In this blog post from psychologytoday.com, Dr. Thalma Lobel discusses the impact the COVID pandemic had on many workers across the US. I had never worked from home a day in my life before the pandemic (although when I used to work retail, I would joke with my coworkers about how working from home would be “the life,” wishing I could earn money from the comfort of my couch.). Many of the things mentioned in this blog post are things that I have encountered and have worked to overcome in terms of adjusting to my new work “normal.”

Milhouse learning how to become my new office support!

Staying connected with colleagues: I have been working for Hennepin County as a case manager/job counselor for about seven years and had worked in one of our satellite offices at Sabathani Community Center in South Minneapolis until the end of March 2020. I said goodbye to my coworkers that had become very near and dear to know, not fully realizing I wouldn’t see them again to this day. Skype meetings and friendly email updates serve as the social exchanges I have with them in place of the coffee or tea breaks we’d share in the office. While I did feel a great loss in my newfound work space with the absence of my coworkers, I had always felt thankful that my employer enforced safety measures for all of us considering the new threat of the COVID pandemic.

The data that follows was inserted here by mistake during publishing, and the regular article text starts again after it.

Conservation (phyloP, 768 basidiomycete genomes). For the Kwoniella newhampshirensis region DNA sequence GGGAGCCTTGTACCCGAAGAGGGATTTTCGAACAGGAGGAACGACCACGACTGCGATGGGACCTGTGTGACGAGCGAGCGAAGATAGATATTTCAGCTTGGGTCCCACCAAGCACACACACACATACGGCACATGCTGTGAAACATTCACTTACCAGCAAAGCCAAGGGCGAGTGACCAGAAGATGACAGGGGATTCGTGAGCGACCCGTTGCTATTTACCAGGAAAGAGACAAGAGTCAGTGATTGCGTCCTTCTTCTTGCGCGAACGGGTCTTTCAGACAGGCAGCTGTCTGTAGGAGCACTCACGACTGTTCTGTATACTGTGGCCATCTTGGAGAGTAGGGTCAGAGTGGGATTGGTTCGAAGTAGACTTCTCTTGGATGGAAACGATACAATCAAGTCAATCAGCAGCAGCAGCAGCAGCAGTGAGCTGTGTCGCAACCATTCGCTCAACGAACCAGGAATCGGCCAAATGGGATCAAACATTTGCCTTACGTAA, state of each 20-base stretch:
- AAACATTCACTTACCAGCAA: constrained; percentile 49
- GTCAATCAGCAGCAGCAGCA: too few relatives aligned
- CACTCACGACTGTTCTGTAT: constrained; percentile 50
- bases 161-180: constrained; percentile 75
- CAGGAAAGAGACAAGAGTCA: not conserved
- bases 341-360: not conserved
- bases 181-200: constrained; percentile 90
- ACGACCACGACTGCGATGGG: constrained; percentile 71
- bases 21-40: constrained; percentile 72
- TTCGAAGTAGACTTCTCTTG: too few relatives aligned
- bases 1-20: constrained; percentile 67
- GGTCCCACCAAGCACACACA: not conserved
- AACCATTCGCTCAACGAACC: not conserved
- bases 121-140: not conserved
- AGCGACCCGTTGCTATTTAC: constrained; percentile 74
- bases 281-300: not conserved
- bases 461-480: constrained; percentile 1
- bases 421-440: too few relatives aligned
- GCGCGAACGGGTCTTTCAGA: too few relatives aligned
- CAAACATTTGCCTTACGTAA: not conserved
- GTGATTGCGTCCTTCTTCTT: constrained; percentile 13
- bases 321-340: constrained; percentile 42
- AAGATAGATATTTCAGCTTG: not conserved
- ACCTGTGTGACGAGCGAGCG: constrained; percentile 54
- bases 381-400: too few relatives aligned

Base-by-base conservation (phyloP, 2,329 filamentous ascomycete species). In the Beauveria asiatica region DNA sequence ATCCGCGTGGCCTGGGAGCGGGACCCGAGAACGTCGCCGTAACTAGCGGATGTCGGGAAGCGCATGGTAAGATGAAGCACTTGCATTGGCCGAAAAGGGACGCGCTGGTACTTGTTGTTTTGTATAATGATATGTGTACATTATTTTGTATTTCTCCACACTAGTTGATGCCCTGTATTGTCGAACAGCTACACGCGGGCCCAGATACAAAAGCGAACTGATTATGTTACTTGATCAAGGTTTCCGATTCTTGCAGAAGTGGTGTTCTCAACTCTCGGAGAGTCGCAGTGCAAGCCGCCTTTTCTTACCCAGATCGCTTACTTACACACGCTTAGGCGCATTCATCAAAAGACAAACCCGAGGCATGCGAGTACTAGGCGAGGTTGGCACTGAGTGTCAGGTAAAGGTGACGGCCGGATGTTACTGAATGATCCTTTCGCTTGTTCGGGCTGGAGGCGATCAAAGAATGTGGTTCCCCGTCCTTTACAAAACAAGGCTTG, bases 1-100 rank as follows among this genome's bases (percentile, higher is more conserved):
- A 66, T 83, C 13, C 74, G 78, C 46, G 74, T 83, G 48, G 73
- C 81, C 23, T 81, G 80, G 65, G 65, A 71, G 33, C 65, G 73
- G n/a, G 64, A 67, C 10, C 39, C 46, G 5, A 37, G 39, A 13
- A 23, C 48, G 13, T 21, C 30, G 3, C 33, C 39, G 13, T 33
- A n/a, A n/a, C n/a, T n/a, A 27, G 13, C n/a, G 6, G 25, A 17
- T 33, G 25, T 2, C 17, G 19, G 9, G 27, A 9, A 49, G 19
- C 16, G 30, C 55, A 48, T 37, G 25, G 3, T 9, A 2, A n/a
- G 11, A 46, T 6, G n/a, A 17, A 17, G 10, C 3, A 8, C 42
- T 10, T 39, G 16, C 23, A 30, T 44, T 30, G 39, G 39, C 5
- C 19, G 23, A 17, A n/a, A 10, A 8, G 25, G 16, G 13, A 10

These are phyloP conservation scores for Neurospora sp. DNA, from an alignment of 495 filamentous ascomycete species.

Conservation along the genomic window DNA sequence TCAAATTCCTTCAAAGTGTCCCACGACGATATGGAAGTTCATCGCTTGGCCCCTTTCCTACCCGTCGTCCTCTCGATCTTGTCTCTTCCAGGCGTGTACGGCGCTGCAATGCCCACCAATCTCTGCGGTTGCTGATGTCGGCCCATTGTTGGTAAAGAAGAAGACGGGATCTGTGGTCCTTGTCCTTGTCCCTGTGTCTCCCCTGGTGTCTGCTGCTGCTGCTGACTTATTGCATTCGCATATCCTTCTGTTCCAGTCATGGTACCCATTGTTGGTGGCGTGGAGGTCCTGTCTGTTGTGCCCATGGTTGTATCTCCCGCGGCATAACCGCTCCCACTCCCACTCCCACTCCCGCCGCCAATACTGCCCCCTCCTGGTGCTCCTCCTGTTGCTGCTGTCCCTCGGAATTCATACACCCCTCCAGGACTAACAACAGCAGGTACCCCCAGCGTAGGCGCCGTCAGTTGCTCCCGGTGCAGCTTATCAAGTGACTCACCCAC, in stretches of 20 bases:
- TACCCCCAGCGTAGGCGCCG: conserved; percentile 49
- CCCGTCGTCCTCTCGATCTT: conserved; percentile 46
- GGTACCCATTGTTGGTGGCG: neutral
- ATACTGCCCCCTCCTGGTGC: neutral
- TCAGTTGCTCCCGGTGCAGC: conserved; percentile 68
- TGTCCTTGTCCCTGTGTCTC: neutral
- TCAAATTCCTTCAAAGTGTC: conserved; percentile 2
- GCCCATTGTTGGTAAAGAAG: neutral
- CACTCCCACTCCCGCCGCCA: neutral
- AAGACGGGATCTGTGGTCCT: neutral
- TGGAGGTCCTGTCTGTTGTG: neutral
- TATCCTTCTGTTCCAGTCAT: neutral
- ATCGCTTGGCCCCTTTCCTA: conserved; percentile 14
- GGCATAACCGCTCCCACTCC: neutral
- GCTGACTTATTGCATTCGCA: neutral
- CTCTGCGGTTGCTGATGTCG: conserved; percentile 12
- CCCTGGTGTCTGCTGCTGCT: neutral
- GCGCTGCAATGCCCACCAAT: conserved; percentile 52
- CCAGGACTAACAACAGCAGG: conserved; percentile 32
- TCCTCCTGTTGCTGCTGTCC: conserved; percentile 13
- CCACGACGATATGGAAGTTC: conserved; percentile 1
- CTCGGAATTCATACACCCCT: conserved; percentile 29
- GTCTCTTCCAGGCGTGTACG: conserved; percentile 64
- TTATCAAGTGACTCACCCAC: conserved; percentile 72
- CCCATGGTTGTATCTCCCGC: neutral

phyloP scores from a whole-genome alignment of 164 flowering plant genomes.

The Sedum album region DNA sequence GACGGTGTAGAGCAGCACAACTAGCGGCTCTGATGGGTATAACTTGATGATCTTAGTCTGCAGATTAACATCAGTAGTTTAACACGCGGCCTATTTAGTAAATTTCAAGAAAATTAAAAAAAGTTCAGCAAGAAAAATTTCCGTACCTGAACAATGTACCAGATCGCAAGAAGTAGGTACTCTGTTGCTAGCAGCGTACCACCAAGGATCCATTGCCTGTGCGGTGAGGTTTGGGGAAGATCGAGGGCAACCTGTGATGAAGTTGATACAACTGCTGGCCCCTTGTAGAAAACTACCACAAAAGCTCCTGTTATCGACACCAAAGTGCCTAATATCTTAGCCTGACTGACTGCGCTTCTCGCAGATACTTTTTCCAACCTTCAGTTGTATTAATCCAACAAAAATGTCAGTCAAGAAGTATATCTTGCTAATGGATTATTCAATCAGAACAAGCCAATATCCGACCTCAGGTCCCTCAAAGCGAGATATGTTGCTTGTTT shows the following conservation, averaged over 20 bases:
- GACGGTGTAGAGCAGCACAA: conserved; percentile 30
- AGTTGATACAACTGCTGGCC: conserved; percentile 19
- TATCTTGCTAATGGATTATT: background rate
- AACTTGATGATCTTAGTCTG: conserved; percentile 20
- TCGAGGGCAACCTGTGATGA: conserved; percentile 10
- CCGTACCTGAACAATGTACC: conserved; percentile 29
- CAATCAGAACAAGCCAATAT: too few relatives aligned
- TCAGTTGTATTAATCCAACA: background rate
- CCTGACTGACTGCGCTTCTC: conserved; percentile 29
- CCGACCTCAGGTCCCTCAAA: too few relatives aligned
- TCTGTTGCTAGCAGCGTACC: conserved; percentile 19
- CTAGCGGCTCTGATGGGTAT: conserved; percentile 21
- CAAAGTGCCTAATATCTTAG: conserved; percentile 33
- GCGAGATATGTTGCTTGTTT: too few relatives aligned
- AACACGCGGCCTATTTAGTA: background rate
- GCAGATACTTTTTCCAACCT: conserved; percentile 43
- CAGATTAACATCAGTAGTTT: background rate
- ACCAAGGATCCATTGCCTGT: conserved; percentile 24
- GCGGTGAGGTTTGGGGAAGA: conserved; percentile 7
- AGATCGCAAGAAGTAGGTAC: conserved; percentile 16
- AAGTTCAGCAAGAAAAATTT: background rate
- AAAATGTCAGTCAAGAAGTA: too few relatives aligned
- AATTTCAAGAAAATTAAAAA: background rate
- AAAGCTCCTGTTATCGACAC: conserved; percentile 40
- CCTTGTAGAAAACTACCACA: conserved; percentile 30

Make sure your room is well lit: While my new WFH office started out as my bedroom (not a good fit for mental or physical health) and is now my living room, the lighting everywhere in my apartment is no match for the bright lights at my now shuttered Sabathani office. The solution: keep the curtains open during the work-day and be sure to keep those lights on during those gloomy winter and thunderstorm days.